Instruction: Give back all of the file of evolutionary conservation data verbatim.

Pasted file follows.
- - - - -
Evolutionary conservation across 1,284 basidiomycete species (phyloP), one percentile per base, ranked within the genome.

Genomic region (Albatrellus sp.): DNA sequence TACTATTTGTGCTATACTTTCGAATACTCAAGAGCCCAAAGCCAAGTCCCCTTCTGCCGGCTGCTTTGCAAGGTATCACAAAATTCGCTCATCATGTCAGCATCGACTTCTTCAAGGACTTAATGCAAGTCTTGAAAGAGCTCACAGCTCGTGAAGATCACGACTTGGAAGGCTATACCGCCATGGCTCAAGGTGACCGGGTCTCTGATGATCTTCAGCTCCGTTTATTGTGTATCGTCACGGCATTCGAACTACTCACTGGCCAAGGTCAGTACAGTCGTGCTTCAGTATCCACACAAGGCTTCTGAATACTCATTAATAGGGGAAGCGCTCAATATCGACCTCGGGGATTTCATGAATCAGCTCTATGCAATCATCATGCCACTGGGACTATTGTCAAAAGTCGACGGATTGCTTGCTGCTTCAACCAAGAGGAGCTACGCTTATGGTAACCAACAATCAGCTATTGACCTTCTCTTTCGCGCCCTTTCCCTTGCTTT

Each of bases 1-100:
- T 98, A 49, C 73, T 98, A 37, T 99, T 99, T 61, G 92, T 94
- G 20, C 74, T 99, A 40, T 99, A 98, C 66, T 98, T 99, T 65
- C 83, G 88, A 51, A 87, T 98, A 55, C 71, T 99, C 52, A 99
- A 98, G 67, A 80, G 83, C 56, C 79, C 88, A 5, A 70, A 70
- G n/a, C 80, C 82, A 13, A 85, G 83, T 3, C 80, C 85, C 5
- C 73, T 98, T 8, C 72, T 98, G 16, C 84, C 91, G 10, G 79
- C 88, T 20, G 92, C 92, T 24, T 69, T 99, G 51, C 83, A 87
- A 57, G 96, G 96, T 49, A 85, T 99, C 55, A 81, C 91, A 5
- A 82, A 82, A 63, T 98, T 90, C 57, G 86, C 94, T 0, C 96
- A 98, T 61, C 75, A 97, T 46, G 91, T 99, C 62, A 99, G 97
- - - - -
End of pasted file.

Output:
Evolutionary conservation across 1,284 basidiomycete species (phyloP), one percentile per base, ranked within the genome.

Genomic region (Albatrellus sp.): DNA sequence TACTATTTGTGCTATACTTTCGAATACTCAAGAGCCCAAAGCCAAGTCCCCTTCTGCCGGCTGCTTTGCAAGGTATCACAAAATTCGCTCATCATGTCAGCATCGACTTCTTCAAGGACTTAATGCAAGTCTTGAAAGAGCTCACAGCTCGTGAAGATCACGACTTGGAAGGCTATACCGCCATGGCTCAAGGTGACCGGGTCTCTGATGATCTTCAGCTCCGTTTATTGTGTATCGTCACGGCATTCGAACTACTCACTGGCCAAGGTCAGTACAGTCGTGCTTCAGTATCCACACAAGGCTTCTGAATACTCATTAATAGGGGAAGCGCTCAATATCGACCTCGGGGATTTCATGAATCAGCTCTATGCAATCATCATGCCACTGGGACTATTGTCAAAAGTCGACGGATTGCTTGCTGCTTCAACCAAGAGGAGCTACGCTTATGGTAACCAACAATCAGCTATTGACCTTCTCTTTCGCGCCCTTTCCCTTGCTTT

Each of bases 1-100:
- T 98, A 49, C 73, T 98, A 37, T 99, T 99, T 61, G 92, T 94
- G 20, C 74, T 99, A 40, T 99, A 98, C 66, T 98, T 99, T 65
- C 83, G 88, A 51, A 87, T 98, A 55, C 71, T 99, C 52, A 99
- A 98, G 67, A 80, G 83, C 56, C 79, C 88, A 5, A 70, A 70
- G n/a, C 80, C 82, A 13, A 85, G 83, T 3, C 80, C 85, C 5
- C 73, T 98, T 8, C 72, T 98, G 16, C 84, C 91, G 10, G 79
- C 88, T 20, G 92, C 92, T 24, T 69, T 99, G 51, C 83, A 87
- A 57, G 96, G 96, T 49, A 85, T 99, C 55, A 81, C 91, A 5
- A 82, A 82, A 63, T 98, T 90, C 57, G 86, C 94, T 0, C 96
- A 98, T 61, C 75, A 97, T 46, G 91, T 99, C 62, A 99, G 97